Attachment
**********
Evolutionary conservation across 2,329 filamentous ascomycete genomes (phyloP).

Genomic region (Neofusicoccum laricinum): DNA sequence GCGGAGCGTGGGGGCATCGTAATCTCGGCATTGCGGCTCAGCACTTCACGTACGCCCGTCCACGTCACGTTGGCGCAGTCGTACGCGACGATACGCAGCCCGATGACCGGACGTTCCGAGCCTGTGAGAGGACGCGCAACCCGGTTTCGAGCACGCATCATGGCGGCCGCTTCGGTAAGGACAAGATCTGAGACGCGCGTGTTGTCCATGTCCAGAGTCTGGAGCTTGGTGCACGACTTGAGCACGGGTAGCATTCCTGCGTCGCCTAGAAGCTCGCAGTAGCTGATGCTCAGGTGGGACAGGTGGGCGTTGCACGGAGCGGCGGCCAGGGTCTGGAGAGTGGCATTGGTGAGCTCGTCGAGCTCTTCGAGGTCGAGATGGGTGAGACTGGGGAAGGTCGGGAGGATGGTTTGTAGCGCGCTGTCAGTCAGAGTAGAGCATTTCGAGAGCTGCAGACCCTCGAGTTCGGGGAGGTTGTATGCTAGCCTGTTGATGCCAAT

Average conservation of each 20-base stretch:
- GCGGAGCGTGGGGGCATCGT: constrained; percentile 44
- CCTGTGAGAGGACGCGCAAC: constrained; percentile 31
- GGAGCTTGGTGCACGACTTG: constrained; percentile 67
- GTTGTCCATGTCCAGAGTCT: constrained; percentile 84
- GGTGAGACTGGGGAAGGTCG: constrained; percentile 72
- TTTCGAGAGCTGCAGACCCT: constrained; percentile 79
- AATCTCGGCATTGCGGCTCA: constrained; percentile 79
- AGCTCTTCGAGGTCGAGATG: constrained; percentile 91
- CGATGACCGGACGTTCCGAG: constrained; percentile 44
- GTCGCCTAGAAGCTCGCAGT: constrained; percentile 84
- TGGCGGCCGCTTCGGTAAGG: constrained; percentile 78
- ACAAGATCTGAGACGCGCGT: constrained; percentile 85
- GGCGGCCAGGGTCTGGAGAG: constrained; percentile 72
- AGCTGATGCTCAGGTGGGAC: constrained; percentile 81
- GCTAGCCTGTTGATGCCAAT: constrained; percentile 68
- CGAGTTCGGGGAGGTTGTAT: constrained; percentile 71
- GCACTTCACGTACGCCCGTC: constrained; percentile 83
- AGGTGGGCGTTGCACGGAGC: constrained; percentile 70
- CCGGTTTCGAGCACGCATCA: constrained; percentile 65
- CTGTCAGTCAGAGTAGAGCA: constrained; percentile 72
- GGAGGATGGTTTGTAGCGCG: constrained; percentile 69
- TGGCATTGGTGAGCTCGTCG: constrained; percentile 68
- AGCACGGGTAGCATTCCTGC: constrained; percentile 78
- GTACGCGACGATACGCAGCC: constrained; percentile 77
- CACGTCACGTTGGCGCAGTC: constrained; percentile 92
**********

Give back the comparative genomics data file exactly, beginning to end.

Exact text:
Evolutionary conservation across 2,329 filamentous ascomycete genomes (phyloP).

Genomic region (Neofusicoccum laricinum): DNA sequence GCGGAGCGTGGGGGCATCGTAATCTCGGCATTGCGGCTCAGCACTTCACGTACGCCCGTCCACGTCACGTTGGCGCAGTCGTACGCGACGATACGCAGCCCGATGACCGGACGTTCCGAGCCTGTGAGAGGACGCGCAACCCGGTTTCGAGCACGCATCATGGCGGCCGCTTCGGTAAGGACAAGATCTGAGACGCGCGTGTTGTCCATGTCCAGAGTCTGGAGCTTGGTGCACGACTTGAGCACGGGTAGCATTCCTGCGTCGCCTAGAAGCTCGCAGTAGCTGATGCTCAGGTGGGACAGGTGGGCGTTGCACGGAGCGGCGGCCAGGGTCTGGAGAGTGGCATTGGTGAGCTCGTCGAGCTCTTCGAGGTCGAGATGGGTGAGACTGGGGAAGGTCGGGAGGATGGTTTGTAGCGCGCTGTCAGTCAGAGTAGAGCATTTCGAGAGCTGCAGACCCTCGAGTTCGGGGAGGTTGTATGCTAGCCTGTTGATGCCAAT

Average conservation of each 20-base stretch:
- GCGGAGCGTGGGGGCATCGT: constrained; percentile 44
- CCTGTGAGAGGACGCGCAAC: constrained; percentile 31
- GGAGCTTGGTGCACGACTTG: constrained; percentile 67
- GTTGTCCATGTCCAGAGTCT: constrained; percentile 84
- GGTGAGACTGGGGAAGGTCG: constrained; percentile 72
- TTTCGAGAGCTGCAGACCCT: constrained; percentile 79
- AATCTCGGCATTGCGGCTCA: constrained; percentile 79
- AGCTCTTCGAGGTCGAGATG: constrained; percentile 91
- CGATGACCGGACGTTCCGAG: constrained; percentile 44
- GTCGCCTAGAAGCTCGCAGT: constrained; percentile 84
- TGGCGGCCGCTTCGGTAAGG: constrained; percentile 78
- ACAAGATCTGAGACGCGCGT: constrained; percentile 85
- GGCGGCCAGGGTCTGGAGAG: constrained; percentile 72
- AGCTGATGCTCAGGTGGGAC: constrained; percentile 81
- GCTAGCCTGTTGATGCCAAT: constrained; percentile 68
- CGAGTTCGGGGAGGTTGTAT: constrained; percentile 71
- GCACTTCACGTACGCCCGTC: constrained; percentile 83
- AGGTGGGCGTTGCACGGAGC: constrained; percentile 70
- CCGGTTTCGAGCACGCATCA: constrained; percentile 65
- CTGTCAGTCAGAGTAGAGCA: constrained; percentile 72
- GGAGGATGGTTTGTAGCGCG: constrained; percentile 69
- TGGCATTGGTGAGCTCGTCG: constrained; percentile 68
- AGCACGGGTAGCATTCCTGC: constrained; percentile 78
- GTACGCGACGATACGCAGCC: constrained; percentile 77
- CACGTCACGTTGGCGCAGTC: constrained; percentile 92